Same Universe, Different Lenses: Science, Ethics, and Religion in Dialogue
This is a transcript of an interview given by Dr. Jennifer Wiseman at The Faith Angle Forum Conference on Religion, Politics, & Public Life on November 5, 2013.
This chapter from Mark Noll's book Jesus Christ and the Life of the Mind seeks to understand science through a Christ-centered lens. Overall, if one accepts that nature is created and sustained by Jesus Christ, the author explains, then one must conclude that looking at nature is, in fact, the best way to learn about nature.
In this essay, Godawa argues that the decreation language of a collapsing universe with falling stars and signs in the heavens was actually symbolic discourse about world-changing events and powers related to the end of the old covenant and the coming of the new covenant as God’s “new world order.” In this interpretation, predictions of the collapsing universe were figuratively fulfilled in the historic past of the first century.
In this paper, Venema tells the story of his transition from support of Intelligent Design to the view that God uses evolution as a creative mechanism.
Brian Godawa looks at several aspects of ancient cosmography (descriptions of the universe) that also appear in the Bible, and what these aspects of the text mean for our understanding of Scripture.
In this essay, Hastings looks at “front edge” areas for promoting healthy dialogue in the field of science and Christian theology, areas which are specifically theological in nature.
This article is a comprehensive study of the views of Christian author and apologist C. S. Lewis on the theory of evolution and the argument from intelligent design. It explains how he would distinguish expressly philosophical arguments for a Transcendent Mind from the current claims of the intelligent design (ID) movement to provide scientific evidence for such a reality.
In this paper, adapted from an article from Science & Christian Belief, Dr. Oliver R. Barclay compares and contrasts the biblical view of design in nature with modern design arguments.
In this paper, Venema explores several examples in biology where random mutation and natural selection have indeed led to substantial increases in biological information. The question of how new specified information arises in DNA, far from being an “enigma”, is one of great interest to biologists.
In this paper, MIT professor Ian Hutchinson addresses the question of how to engage arguments put forward by the New Atheists. In doing so, he offers a critique of scientism, the assumption that scientific knowledge is all the real knowledge there is.
Philosopher Robert Bishop explores the Biblical doctrine of creation, which he describes as "perhaps one of the most helpful pieces of theology for thinking about science", and describes why the doctrine needs to be recovered from narrower, contemporary interpretations of creation.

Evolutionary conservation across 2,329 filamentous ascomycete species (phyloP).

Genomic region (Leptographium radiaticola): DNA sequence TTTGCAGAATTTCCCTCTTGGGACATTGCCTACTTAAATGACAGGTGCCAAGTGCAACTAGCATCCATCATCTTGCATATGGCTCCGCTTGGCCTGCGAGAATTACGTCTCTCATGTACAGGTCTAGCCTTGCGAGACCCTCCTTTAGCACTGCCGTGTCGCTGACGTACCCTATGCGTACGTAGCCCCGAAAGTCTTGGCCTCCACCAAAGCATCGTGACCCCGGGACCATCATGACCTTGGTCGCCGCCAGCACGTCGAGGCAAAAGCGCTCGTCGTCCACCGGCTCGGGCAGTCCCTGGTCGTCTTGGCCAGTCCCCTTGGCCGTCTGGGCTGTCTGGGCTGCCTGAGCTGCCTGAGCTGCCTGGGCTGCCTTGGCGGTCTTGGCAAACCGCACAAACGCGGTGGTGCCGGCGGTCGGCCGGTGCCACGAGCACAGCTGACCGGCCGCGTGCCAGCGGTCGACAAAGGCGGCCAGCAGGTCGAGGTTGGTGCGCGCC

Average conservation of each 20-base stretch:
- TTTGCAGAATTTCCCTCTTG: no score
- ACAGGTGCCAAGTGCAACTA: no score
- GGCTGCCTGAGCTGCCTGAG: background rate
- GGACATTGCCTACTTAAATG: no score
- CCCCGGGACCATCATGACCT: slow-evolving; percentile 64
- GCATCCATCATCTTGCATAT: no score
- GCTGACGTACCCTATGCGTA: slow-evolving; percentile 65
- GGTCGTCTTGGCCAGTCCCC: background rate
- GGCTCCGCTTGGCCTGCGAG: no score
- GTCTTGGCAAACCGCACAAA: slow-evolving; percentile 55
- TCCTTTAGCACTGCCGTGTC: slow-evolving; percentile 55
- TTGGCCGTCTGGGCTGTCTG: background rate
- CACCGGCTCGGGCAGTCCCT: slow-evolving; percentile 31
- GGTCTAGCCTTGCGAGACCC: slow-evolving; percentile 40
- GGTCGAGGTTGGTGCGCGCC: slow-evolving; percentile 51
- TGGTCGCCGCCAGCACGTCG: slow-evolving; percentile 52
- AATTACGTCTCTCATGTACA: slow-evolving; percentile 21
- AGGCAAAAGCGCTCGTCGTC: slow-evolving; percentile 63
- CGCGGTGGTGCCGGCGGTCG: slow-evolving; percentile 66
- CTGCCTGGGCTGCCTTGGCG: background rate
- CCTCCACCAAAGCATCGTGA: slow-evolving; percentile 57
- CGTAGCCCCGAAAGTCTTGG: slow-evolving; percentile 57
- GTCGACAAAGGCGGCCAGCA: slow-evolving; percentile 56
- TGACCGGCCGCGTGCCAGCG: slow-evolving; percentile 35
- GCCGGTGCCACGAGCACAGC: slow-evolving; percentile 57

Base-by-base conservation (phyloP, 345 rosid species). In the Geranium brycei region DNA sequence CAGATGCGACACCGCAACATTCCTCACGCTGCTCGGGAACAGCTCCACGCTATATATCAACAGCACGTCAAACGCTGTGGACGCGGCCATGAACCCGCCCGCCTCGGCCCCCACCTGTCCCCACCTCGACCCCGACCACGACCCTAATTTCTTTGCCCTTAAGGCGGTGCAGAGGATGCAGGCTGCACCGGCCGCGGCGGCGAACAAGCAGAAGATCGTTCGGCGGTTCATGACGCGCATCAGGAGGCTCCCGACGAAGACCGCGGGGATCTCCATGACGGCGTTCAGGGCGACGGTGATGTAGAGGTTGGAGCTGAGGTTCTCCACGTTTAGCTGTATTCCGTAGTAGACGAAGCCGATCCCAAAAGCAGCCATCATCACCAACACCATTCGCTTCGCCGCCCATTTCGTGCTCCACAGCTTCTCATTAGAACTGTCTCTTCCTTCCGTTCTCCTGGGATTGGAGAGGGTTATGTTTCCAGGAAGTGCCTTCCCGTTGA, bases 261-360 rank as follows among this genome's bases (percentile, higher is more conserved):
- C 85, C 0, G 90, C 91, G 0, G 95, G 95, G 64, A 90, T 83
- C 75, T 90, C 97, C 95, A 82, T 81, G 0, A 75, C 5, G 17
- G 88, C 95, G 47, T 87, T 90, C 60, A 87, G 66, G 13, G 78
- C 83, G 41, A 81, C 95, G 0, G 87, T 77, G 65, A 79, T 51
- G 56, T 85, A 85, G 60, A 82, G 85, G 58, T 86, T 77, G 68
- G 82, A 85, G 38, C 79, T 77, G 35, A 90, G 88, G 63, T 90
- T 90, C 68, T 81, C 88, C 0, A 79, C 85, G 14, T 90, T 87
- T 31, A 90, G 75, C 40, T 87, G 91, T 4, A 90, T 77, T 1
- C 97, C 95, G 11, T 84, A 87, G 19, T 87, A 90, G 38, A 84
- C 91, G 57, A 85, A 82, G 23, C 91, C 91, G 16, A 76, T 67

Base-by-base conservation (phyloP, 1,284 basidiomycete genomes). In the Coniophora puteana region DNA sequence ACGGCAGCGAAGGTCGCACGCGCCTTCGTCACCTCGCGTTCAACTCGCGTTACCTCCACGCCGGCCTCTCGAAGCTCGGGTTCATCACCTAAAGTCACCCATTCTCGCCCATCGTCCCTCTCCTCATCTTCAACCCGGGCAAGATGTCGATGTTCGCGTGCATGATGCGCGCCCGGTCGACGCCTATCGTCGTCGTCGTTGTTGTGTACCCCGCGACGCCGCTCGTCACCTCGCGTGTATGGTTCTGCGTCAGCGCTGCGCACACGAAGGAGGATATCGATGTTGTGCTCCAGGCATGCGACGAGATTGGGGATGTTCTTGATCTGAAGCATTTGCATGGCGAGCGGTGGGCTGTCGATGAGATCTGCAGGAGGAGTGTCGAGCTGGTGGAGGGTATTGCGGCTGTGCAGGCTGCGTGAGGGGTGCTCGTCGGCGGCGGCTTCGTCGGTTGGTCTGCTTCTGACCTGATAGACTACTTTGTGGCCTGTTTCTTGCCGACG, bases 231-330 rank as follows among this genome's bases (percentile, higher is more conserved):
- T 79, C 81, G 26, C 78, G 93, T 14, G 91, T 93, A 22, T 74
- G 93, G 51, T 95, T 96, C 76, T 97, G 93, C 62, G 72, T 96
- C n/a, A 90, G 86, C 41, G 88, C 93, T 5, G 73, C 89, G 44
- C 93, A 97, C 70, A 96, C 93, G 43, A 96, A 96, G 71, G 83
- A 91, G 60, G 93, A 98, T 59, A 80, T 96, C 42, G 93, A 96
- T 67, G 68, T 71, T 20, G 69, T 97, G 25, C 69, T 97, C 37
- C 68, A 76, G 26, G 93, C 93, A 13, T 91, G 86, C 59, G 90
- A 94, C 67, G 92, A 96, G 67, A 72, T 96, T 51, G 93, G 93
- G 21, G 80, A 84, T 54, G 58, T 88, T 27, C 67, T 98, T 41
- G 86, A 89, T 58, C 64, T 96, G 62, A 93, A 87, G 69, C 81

Hastings provides a biblical and theological basis for healthy and fruitful dialogue on the theology and science of origins.
In this paper, theologian John Wesley Wright reviews Connor Cunningham's book Darwin's Pious Idea, a work that deeply explores the integration of Darwinian evolutionary theory and Christian faith.
Many barriers to the acceptance of the BioLogos model by evangelical Christians arise from popular misconceptions about the nature of science and its relationship to God's action in our world.
Artist and BioLogos Senior Fellow Mark Sprinkle describes the importance of acknowledging the creative and subjective aspects of human knowledge in the midst of the debates about the relationship between science and faith.
Science and Religion scholar Denis Alexander presents two models for relating Adam and Eve with the findings of contemporary anthropology. This essay was presented at the November 2010 Theology of Celebration Workshop
Mathematics professor James Bradley looks at the design argument presented in William Dembski's book The Design Inference and offers his criticisms on the accuracy of the model.
In this article, Venema offers his review of Stephen Meyer's book Signature in the Cell.
Geologist Keith Miller examines the "Cambrian Explosion", a period of rapid evolutionary diversification approximately 575 million years ago, and whether it poses a challenge to evolutionary theory.
Artist and BioLogos Senior Fellow Mark Sprinkle considers the role mystery plays in both science and faith, and why basing one's faith purely on reason in fact contributes to a rationalist view of the world rejected by many Christians.